ServiceNow makes ‘multi-million euro investment in EU services’ as data transfer regulations get murky

Derek du Preez Profile picture for user ddpreez July 8, 2021
The recent Schrems II judgement, which essentially invalidates the Privacy Shield framework for data transfers between the EU and US, creates a complicated environment for cloud customers.


ServiceNow has announced that it will be making a multi-million euro investment, including opening over 80 new roles across the EU, to allow customers the choice to have their EU-hosted data always handled exclusively within the EU. Current ServiceNow customers will be able to opt-in to this EU-specific offering, at no additional cost, from early 2022. 

The move to offer services designed specifically for EU organizations comes as regulations around data transfers between the EU and the US - which are frequent for customers of US cloud vendors, with data centers hosted globally - become increasingly complex and difficult to navigate. 

We have written at length about the Privacy Shield framework that has governed data flows between the US and the EU for the past few years. This framework was essentially invalidated recently after an Austrian data protection activist - Maximilian Schrems - won a case in the Court of Justice for the EU arguing that Privacy Shield was insufficient to warrant the US's partial adequacy decision, given the US government's data gathering and surveillance initiatives.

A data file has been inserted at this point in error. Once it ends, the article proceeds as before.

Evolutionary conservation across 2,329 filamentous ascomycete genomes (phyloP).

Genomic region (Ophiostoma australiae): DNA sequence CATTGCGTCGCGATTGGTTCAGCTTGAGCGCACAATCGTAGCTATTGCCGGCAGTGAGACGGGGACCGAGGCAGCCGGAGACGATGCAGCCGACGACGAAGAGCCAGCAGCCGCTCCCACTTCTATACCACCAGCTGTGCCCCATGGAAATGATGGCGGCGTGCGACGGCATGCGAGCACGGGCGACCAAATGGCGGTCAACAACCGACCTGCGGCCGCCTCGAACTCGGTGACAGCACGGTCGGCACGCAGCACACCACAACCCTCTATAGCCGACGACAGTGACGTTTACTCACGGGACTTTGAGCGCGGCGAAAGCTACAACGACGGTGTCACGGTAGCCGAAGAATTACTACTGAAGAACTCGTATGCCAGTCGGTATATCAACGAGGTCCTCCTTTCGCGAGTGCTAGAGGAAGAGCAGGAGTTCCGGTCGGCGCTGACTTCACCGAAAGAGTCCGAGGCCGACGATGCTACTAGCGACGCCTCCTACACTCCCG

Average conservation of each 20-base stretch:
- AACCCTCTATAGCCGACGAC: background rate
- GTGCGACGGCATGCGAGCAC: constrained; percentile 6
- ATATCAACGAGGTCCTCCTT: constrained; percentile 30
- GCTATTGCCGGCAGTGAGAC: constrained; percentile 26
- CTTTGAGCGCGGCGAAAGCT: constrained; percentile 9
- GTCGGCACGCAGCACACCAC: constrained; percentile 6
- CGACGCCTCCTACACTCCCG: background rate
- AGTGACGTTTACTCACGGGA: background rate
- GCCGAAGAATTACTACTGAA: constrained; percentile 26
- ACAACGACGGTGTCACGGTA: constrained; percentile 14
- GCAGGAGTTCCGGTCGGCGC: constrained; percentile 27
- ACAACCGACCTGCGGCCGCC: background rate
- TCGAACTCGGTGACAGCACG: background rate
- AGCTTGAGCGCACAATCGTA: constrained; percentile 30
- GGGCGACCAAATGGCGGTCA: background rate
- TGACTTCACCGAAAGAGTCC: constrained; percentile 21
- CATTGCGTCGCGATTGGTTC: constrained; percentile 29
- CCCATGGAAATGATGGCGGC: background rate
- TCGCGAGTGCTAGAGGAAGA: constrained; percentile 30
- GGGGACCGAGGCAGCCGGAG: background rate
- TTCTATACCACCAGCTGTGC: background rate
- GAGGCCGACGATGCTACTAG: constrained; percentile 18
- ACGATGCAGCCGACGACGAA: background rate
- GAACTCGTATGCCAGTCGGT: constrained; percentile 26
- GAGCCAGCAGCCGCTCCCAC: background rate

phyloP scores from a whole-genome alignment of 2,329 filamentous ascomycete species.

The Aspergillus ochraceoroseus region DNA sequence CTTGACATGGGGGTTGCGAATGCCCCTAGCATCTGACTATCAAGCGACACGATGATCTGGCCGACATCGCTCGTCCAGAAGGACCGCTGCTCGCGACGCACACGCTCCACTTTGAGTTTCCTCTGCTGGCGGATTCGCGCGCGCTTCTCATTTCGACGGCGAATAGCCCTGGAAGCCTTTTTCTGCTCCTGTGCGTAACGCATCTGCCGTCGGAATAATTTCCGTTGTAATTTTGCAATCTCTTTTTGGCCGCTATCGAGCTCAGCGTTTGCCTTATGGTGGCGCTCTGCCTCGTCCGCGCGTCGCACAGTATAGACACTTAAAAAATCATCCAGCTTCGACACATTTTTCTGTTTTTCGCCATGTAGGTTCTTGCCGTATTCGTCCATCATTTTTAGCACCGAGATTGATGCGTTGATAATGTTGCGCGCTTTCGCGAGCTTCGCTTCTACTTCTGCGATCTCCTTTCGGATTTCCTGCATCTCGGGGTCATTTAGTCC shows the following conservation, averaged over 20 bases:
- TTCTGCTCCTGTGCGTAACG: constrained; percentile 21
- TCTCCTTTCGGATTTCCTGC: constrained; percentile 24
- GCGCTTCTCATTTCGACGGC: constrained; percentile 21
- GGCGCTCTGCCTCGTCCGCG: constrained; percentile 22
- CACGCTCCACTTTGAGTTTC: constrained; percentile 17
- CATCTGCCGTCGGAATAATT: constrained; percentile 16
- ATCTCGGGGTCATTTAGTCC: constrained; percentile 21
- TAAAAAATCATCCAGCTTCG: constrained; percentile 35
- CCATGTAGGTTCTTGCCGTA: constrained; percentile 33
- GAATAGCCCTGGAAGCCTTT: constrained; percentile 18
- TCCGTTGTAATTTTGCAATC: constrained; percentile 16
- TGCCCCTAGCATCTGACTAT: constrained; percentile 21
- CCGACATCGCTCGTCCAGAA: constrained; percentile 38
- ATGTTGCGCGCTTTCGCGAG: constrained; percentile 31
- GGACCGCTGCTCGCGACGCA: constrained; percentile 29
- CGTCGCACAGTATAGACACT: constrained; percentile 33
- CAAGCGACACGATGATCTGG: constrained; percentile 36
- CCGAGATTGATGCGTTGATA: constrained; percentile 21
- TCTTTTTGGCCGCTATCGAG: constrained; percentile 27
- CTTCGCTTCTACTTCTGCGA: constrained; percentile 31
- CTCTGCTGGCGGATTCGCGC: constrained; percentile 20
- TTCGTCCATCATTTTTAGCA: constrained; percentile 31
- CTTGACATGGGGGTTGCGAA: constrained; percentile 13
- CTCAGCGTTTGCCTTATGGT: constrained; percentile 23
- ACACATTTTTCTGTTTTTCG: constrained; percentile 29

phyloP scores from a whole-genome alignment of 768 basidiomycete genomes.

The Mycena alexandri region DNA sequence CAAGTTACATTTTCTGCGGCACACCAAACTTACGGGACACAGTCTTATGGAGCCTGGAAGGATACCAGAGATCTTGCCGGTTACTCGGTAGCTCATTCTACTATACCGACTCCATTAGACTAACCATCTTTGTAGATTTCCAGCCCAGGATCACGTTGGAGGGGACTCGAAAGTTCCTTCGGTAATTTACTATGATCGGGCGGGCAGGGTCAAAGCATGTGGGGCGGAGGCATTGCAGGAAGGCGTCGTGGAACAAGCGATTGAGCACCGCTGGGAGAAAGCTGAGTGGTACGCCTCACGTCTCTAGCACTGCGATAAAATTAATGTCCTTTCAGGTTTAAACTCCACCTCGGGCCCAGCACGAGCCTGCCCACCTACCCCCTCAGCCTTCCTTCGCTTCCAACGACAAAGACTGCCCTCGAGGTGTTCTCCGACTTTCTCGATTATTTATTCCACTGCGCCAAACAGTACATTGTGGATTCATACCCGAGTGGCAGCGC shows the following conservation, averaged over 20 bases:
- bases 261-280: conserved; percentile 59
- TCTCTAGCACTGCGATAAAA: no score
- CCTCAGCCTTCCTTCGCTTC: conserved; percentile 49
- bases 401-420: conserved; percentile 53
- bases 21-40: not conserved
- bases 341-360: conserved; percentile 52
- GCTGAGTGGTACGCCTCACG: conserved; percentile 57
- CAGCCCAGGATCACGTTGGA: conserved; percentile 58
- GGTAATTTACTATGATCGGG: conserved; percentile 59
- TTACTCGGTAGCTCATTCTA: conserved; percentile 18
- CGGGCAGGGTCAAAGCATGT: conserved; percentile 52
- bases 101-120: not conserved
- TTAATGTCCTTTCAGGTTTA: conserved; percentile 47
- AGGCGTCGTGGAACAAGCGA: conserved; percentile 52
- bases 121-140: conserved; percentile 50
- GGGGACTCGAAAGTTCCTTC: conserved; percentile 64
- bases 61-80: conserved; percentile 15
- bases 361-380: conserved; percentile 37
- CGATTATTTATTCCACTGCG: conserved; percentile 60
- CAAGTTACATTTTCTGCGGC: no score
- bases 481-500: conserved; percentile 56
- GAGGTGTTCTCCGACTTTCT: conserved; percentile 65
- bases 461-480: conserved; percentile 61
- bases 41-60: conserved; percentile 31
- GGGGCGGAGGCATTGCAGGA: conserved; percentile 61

Whilst the ramifications of the ‘Schrems II judgement' rumble on and data protection experts get to grips with what this means for data transfers between the EU and the US, the European Data Protection Board issued a numbers of recommendations that include: 

  • Mapping all transfers of personal data to third countries 

  • To verify the transfer tool your transfer relies on

  • To assess if there is anything in the law or practices in force of the third country that may impinge on the effectiveness of the appropriate safeguards of the transfer tools you rely on

Confused? So are a lot of EU organizations that rely on cloud services from US vendors, which is what has prompted the latest announcement from ServiceNow. Things are getting increasingly complex in this area and ServiceNow is hoping that it can give its customers an option that reduces the burden of ensuring they stay on the right side of regulatory requirements. 

An EU cloud area

As noted above, from 2022 ServiceNow will let EU-based customers opt into its dedicated EU services, ensuring data will always be handled exclusively within the Union. The aim is to help its customers meet their data compliance obligations and new teams are being created to provide support for customers and partners based in the EU. 

We got the chance to speak to Mark Cockerill, VP of Legal EMEA and Global Head of Privacy at ServiceNow, about the announcement to get a better understanding of why ServiceNow is making this investment. Cockerill says: